**spoiler alert** (May contain spoilers)
In the third Jason and Azazel installment, their connection deepens as their world gets darker and more violent. Like, incredibly violent. And incredible deep. Jason and even Azazel descend into depths of violence and darkness that make me pretty sure they are indeed Chaos and/or the Devil incarnate. However, this is not the most disturbing part. The most disturbing part?
I liked them anyway.
That's right. I said it. I liked- no, loved- them anyway, and rooted for them the entire way. I wanted them to succeed. I wanted them to successfully mass slaughter entire buildings. (OK, arguably, these guys deserve it.) Azazel thinks the same thing about Jason at one point in the series. It may be in Book Two. Her brothers make her watch hours of videotape of Jason, smiling, during killing spree after killing spree, and she decides it doesn't matter. She'll love him no matter what he's done, or who he is, or who he's done it with. And he feels the same about her. Gut twisting, but masterfully so.
By the third book, we're pretty deep into the whole Sons of the Sun and the Satanists or the Rabbits or Chaos conspiracies. Oh, and you have to love it when the Catholic Church gets involved, as well as a couple of very fringe cults for good measure. And then Chambers throws in the coming Mayan Apocalypse. Conspiracy fans and Apocalypse nuts will *love* this. Part of me thinks this is foreshadowing for a future series, but fans be warned: she lays it on pretty heavy here with the conspiracy stuff. I needed a score card at times. But then, I think that's part of her point: when people start fighting over good v. evil, it all devolves into a game of deadly ridiculousness at some point. In Jason and Azazel's case, extremely deadly ridiculousness.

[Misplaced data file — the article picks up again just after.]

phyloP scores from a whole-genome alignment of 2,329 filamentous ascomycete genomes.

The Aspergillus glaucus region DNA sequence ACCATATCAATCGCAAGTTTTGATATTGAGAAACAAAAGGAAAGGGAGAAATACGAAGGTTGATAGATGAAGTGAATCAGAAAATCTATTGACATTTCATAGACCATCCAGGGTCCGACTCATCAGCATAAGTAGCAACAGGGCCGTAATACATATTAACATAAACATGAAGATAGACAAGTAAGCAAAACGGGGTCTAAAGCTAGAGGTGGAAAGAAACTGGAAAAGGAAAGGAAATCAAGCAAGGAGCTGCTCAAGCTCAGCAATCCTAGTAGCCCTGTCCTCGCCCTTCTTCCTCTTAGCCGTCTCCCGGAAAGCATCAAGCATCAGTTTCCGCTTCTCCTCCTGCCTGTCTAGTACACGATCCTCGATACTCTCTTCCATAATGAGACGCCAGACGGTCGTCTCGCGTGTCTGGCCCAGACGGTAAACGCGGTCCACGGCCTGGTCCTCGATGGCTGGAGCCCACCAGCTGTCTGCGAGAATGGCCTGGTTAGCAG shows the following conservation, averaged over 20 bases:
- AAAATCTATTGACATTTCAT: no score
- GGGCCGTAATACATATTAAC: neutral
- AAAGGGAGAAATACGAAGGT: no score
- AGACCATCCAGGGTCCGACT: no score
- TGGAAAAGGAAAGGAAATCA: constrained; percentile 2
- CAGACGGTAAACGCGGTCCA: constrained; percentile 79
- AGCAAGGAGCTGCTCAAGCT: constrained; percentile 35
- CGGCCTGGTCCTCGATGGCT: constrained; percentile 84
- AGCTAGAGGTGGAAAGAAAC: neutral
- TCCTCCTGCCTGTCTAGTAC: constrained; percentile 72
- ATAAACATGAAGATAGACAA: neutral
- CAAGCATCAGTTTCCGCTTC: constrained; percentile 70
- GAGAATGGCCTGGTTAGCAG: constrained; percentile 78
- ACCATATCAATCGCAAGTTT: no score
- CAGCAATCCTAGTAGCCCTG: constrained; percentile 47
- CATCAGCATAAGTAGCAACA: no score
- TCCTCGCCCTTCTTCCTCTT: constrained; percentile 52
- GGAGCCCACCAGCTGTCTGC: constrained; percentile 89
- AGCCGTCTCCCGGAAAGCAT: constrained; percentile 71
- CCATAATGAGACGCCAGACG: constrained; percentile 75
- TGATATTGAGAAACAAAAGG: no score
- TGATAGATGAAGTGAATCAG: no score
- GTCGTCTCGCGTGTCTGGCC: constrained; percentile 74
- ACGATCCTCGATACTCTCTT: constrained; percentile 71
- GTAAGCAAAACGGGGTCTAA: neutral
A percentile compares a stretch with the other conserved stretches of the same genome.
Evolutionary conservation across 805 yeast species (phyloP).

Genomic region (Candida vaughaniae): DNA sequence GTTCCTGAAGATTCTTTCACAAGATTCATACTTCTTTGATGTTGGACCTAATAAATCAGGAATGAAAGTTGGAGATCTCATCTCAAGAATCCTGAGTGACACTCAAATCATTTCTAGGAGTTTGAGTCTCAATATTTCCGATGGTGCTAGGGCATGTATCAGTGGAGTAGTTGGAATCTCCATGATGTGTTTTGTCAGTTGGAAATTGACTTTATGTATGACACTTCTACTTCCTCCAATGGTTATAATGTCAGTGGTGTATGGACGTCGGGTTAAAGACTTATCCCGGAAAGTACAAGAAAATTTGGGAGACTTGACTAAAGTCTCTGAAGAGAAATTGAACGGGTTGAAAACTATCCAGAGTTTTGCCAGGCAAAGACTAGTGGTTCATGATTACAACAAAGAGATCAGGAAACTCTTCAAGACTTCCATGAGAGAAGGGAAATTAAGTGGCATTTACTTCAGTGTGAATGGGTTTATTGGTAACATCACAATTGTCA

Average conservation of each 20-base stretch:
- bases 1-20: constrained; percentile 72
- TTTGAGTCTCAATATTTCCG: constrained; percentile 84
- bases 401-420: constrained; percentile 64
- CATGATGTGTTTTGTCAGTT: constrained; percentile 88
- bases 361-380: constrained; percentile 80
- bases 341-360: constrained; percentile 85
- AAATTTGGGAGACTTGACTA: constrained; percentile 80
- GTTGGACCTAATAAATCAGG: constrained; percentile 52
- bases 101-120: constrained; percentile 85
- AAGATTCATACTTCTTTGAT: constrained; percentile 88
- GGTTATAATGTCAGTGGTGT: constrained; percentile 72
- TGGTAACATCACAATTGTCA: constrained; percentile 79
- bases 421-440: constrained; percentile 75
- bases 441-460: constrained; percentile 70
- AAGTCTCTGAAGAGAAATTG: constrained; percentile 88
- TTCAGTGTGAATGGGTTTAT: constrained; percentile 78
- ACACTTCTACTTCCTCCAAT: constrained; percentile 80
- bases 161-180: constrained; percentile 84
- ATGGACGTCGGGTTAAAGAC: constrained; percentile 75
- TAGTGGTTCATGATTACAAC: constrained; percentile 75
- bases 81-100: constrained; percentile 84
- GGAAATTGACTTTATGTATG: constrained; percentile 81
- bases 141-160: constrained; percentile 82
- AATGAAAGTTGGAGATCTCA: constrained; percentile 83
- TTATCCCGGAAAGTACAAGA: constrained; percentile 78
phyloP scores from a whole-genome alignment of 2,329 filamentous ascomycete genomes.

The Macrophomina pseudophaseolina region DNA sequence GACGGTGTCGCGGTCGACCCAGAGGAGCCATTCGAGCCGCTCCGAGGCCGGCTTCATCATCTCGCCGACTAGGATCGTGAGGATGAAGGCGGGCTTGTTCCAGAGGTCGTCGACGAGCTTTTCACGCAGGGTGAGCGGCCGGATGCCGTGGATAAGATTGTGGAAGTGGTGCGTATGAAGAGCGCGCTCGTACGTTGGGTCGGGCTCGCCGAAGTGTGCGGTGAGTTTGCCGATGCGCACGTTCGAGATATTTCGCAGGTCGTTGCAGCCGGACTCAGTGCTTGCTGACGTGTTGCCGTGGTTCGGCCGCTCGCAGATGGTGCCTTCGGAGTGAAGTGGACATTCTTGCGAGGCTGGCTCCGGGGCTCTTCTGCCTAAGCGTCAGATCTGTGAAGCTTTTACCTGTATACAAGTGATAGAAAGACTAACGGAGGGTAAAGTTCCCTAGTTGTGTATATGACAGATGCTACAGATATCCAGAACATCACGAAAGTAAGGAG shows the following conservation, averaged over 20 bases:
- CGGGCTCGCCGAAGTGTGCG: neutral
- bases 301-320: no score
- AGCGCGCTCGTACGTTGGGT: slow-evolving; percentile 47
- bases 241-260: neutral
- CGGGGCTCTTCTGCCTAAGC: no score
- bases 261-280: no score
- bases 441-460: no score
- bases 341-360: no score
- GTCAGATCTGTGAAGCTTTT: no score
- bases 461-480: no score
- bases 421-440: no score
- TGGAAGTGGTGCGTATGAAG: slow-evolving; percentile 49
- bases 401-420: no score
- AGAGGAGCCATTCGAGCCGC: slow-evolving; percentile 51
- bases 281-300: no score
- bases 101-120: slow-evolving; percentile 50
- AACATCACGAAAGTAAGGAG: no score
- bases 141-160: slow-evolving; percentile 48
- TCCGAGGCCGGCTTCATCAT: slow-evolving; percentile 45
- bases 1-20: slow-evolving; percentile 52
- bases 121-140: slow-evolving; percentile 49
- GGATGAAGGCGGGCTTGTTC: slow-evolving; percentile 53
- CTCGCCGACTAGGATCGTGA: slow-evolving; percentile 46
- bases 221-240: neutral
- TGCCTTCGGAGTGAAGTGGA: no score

Because, as Azazel so insightfully points out, anything can be justified once your opponent is "evil."
The novel is not without its moments of tenderness, humor, teenage angst, and romance. In typical Chambers style, she does not back down from the tough subjects. Safe, healthy teenage sexuality is unflinchingly examined as two characters have to deal with the consequences of uninformed, and therefore unsafe, sex. Jason and Azazel struggle with intimacy. There is something so real in the way it is easier for Azazel to kill someone than to tell Jason he isn't satisfying her sexually. And the way she manages to sit through a group self-help session (or perhaps intervention) on the female orgasm is perhaps the bravest thing she does in the entire series. Such things are not easily discussed, yet Chambers does so with humor and grace. If only one of her readers learns from Azazel's experiences, then Chambers has done the world a huge service and deserves a medal.